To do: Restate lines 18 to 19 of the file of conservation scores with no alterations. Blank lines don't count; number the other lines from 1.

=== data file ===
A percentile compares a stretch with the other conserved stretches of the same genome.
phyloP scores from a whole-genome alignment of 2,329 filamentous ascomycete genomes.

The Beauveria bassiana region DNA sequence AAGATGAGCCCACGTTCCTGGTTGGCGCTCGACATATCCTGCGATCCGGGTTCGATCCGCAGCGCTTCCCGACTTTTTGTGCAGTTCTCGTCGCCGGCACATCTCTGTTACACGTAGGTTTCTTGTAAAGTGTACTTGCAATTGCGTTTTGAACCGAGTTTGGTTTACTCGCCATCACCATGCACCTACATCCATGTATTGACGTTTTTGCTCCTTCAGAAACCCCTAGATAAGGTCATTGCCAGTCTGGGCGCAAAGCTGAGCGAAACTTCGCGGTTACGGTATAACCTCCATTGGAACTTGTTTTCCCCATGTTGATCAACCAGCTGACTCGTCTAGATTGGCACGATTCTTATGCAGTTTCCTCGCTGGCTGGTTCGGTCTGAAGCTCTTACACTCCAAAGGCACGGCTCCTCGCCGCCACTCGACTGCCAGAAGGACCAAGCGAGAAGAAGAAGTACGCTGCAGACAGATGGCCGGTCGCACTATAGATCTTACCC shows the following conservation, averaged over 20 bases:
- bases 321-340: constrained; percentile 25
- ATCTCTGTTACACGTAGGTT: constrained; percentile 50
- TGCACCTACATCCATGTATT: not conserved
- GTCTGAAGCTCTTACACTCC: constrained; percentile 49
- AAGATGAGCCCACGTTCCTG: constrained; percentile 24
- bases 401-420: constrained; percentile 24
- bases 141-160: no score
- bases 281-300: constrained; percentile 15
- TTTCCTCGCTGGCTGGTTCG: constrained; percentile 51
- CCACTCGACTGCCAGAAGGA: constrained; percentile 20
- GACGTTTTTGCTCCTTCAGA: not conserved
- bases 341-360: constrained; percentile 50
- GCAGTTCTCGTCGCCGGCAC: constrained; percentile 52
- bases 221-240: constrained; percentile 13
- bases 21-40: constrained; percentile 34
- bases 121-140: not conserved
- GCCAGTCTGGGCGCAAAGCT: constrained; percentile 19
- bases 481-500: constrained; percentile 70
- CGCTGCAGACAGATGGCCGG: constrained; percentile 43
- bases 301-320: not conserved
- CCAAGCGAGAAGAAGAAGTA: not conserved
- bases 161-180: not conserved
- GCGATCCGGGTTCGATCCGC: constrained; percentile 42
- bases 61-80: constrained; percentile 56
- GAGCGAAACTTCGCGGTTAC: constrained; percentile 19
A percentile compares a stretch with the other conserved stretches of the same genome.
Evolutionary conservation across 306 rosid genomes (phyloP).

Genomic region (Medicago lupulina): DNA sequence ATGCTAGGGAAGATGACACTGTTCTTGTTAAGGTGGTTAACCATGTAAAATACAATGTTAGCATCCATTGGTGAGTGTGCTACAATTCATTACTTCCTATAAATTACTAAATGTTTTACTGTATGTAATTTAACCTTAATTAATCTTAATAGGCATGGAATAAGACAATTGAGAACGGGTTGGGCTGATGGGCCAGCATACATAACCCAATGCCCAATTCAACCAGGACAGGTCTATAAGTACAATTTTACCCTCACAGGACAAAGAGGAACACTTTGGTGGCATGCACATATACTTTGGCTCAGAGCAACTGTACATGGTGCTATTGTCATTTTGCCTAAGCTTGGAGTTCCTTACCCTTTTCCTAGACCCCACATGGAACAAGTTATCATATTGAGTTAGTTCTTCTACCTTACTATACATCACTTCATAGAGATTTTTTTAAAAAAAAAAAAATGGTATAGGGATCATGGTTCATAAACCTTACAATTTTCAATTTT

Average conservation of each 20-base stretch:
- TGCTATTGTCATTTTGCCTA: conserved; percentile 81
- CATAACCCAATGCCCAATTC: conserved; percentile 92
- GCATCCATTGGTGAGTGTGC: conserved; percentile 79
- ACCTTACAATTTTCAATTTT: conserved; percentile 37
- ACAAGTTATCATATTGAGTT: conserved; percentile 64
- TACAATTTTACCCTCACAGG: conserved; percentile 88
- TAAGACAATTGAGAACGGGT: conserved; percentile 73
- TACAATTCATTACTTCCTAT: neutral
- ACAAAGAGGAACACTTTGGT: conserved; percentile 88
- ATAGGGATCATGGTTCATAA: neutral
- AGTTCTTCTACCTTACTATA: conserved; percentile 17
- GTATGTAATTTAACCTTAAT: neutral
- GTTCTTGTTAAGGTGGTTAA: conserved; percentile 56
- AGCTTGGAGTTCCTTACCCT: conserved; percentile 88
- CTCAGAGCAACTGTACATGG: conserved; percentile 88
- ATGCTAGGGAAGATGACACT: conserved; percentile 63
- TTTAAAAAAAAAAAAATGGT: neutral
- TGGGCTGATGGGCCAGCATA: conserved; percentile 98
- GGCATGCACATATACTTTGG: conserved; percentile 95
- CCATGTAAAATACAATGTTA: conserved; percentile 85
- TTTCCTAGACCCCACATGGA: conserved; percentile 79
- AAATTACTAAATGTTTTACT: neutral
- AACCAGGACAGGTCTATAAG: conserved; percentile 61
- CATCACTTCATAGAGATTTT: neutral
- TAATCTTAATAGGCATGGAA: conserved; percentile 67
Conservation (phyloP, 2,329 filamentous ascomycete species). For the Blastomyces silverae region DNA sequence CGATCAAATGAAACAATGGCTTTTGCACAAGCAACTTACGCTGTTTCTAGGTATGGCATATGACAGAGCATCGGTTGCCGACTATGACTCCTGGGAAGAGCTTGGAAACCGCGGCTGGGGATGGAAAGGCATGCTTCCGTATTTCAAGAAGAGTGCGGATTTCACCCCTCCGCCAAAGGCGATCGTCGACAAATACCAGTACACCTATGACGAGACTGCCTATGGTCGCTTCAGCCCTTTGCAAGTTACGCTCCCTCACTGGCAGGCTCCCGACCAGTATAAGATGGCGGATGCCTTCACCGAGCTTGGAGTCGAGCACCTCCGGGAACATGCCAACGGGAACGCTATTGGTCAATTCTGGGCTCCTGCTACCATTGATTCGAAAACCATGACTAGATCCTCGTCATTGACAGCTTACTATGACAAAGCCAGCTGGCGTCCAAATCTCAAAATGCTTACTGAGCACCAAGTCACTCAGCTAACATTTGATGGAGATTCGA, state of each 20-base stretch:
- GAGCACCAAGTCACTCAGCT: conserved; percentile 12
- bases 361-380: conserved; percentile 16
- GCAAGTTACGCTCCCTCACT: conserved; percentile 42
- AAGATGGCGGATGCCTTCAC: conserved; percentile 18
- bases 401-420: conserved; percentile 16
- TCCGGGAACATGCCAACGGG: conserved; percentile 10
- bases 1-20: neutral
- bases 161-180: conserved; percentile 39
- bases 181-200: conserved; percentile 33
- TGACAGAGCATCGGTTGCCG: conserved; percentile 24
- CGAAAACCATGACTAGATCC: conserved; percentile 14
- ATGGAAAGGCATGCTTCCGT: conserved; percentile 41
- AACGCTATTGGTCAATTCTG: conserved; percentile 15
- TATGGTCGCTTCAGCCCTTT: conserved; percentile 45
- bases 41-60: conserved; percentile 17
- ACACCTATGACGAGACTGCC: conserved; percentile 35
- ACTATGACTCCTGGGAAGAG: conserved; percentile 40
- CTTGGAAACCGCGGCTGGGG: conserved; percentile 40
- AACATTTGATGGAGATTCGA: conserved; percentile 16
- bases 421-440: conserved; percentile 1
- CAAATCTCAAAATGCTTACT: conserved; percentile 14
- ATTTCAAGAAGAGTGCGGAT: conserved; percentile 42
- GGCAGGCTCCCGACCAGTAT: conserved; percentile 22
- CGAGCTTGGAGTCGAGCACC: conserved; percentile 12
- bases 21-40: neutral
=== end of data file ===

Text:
- bases 21-40: constrained; percentile 34
- bases 121-140: not conserved